Working in New York City, there’s a constant reminder of hunger on my daily commute to work or to my kids’ school. It’s common to see someone on the sidewalk with a sign saying, “Hungry – please help.” Like many people, I give what I can personally, but working at Nielsen, I know we are able to help thousands more hungry Americans through our work on Feeding America’s Map the Meal Gap.
When we think about how we can help in the fight to solve hunger, we know that it’s not something we can do alone. Feeding America began Map the Meal Gap to better understand food insecurity at a local level and better equip local communities and governments with the information they need to respond to the problem. Feeding America research uses data from the Bureau of Labor Statistics and the Census Bureau to calculate estimates of food insecurity for every county and congressional district in the U.S. Nielsen’s data on food pricing helps estimate the gap – how big the food budget shortfall really is in dollars, a metric people can understand and relate to. This critical messaging enables Feeding America and its partners to communicate the size of the problem to individuals and elected officials and challenge them to join the fight against hunger. This collaboration is one of our earliest pro bono projects and showed us how data and our analytics expertise could make an uncommon impact.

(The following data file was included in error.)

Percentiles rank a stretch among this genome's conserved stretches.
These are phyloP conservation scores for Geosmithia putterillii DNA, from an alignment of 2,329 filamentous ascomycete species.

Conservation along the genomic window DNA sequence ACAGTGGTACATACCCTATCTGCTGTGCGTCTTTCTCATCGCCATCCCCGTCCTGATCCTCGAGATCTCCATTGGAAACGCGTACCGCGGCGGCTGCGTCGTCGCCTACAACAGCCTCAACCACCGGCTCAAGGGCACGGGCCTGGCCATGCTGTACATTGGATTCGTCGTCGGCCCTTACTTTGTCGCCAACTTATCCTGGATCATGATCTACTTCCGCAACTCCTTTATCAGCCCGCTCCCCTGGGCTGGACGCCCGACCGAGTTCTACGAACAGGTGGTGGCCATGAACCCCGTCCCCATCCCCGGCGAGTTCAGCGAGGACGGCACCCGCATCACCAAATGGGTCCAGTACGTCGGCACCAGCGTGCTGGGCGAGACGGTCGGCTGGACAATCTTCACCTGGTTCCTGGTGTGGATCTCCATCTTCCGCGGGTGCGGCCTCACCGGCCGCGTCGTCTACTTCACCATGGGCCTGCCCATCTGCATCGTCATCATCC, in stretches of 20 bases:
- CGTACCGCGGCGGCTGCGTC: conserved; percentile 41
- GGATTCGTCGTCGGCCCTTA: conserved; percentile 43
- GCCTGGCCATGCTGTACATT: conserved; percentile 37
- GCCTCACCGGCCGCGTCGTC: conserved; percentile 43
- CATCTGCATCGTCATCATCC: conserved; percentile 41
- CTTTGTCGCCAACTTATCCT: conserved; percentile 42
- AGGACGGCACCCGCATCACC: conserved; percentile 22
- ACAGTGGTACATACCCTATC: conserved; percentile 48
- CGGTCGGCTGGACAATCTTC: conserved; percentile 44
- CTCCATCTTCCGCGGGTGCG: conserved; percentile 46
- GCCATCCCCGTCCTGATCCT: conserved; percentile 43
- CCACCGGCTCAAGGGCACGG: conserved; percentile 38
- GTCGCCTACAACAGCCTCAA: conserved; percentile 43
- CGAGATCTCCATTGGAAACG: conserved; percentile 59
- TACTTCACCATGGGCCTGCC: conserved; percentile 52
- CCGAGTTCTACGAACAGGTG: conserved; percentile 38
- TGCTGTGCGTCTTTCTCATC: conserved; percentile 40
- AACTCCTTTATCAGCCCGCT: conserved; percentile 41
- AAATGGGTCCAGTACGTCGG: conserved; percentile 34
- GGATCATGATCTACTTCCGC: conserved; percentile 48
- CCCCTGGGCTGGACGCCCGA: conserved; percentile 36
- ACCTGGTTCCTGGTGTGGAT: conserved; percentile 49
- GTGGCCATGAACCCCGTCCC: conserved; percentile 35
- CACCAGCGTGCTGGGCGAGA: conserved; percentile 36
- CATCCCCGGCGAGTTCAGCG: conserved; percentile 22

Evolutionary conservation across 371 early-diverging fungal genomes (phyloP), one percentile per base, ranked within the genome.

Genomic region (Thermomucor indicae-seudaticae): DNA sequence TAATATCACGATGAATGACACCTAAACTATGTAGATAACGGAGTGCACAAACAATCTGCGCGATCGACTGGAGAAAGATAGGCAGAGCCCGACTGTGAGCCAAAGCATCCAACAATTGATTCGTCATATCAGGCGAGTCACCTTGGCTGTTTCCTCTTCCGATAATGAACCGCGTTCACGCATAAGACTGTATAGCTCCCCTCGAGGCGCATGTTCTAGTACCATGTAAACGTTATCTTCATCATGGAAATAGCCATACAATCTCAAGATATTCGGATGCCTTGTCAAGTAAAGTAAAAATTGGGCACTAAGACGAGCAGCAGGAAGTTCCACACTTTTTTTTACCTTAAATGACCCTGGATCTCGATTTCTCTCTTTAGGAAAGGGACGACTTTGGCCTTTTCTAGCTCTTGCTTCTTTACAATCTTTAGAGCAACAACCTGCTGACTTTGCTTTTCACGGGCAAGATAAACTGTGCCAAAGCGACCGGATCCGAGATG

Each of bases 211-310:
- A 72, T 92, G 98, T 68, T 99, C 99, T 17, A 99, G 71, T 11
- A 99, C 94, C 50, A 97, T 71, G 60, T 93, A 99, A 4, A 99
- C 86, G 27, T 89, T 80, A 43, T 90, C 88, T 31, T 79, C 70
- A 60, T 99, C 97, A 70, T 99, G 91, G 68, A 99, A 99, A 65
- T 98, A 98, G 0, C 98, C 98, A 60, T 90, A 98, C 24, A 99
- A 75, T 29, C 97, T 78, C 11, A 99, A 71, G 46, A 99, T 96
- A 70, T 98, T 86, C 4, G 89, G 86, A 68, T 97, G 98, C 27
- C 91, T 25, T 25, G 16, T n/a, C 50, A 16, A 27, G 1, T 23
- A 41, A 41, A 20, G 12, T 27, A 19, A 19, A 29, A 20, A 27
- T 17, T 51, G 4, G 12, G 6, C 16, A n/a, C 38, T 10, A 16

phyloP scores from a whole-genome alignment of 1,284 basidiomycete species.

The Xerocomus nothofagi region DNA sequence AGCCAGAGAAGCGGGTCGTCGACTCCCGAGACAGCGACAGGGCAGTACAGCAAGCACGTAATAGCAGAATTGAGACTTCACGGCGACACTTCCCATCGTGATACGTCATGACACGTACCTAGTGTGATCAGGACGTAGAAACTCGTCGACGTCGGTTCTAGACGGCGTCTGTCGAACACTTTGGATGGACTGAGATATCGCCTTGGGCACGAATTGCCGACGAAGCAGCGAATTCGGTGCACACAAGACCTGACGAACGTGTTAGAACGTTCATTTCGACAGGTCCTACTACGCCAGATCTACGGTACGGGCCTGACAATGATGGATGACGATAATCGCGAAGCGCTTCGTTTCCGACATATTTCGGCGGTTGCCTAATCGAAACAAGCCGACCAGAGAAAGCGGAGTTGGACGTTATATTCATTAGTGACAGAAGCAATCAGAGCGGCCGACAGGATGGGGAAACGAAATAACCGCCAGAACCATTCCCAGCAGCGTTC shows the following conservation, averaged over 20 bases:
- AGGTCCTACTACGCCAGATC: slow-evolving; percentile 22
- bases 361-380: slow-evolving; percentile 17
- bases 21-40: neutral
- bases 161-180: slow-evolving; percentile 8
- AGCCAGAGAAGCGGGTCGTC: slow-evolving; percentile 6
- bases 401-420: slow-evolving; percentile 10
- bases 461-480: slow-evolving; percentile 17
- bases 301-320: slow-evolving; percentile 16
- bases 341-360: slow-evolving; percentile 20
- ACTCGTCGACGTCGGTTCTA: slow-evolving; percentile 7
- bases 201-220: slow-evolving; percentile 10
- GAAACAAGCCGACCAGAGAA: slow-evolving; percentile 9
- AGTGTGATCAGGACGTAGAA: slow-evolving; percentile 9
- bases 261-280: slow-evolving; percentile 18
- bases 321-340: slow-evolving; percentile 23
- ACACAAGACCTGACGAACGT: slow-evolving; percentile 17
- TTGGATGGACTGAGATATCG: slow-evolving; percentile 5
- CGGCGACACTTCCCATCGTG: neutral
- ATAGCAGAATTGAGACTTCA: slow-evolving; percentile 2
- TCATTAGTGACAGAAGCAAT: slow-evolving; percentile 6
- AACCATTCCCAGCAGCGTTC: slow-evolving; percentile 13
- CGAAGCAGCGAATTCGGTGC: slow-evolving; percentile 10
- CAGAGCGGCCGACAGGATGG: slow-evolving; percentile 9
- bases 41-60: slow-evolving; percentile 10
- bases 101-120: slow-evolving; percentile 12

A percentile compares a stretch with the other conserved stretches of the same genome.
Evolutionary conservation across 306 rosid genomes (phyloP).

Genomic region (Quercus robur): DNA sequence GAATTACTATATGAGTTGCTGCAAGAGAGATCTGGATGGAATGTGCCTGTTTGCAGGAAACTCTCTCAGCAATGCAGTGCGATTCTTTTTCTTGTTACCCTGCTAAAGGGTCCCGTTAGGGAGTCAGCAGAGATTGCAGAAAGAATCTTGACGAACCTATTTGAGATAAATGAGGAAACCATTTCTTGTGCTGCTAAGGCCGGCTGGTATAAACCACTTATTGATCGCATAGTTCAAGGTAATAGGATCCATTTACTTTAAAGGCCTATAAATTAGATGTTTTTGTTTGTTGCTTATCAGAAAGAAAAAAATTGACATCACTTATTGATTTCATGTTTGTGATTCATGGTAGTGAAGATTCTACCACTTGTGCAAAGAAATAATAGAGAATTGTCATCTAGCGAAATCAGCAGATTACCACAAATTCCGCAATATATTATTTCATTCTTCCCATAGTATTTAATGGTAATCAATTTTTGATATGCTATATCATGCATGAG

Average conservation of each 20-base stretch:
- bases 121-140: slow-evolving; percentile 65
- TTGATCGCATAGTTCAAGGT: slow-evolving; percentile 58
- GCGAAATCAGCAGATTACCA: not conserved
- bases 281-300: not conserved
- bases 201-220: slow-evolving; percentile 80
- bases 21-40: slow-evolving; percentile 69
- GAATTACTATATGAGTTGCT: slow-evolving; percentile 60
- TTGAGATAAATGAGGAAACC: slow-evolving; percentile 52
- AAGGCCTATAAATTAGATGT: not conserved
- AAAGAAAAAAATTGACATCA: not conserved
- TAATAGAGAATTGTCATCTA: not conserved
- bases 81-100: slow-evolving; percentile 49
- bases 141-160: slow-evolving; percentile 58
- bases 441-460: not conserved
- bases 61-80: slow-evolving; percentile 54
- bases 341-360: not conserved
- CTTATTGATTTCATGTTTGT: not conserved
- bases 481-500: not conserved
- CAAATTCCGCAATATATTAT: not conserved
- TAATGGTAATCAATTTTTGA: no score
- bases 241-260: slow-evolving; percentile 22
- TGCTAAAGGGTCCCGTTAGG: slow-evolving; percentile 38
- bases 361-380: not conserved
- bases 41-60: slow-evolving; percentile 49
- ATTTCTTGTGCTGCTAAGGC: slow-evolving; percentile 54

In discovering the link between Nielsen’s competencies and Feeding America’s needs, we also realized that understanding hunger and solving it is not a job for one organization and we all must play a part. While Nielsen works to impact hunger broadly, many Nielsen employees also volunteer at the local level – at food banks and agencies in their own communities. Whether through the hands-on or skills-based volunteering our associates do throughout the year or through the in-kind giving of our data and services, we strongly believe that knowledge is power and that data can fuel the social change necessary to help solve hunger.
*Photos courtsey of Nielsen.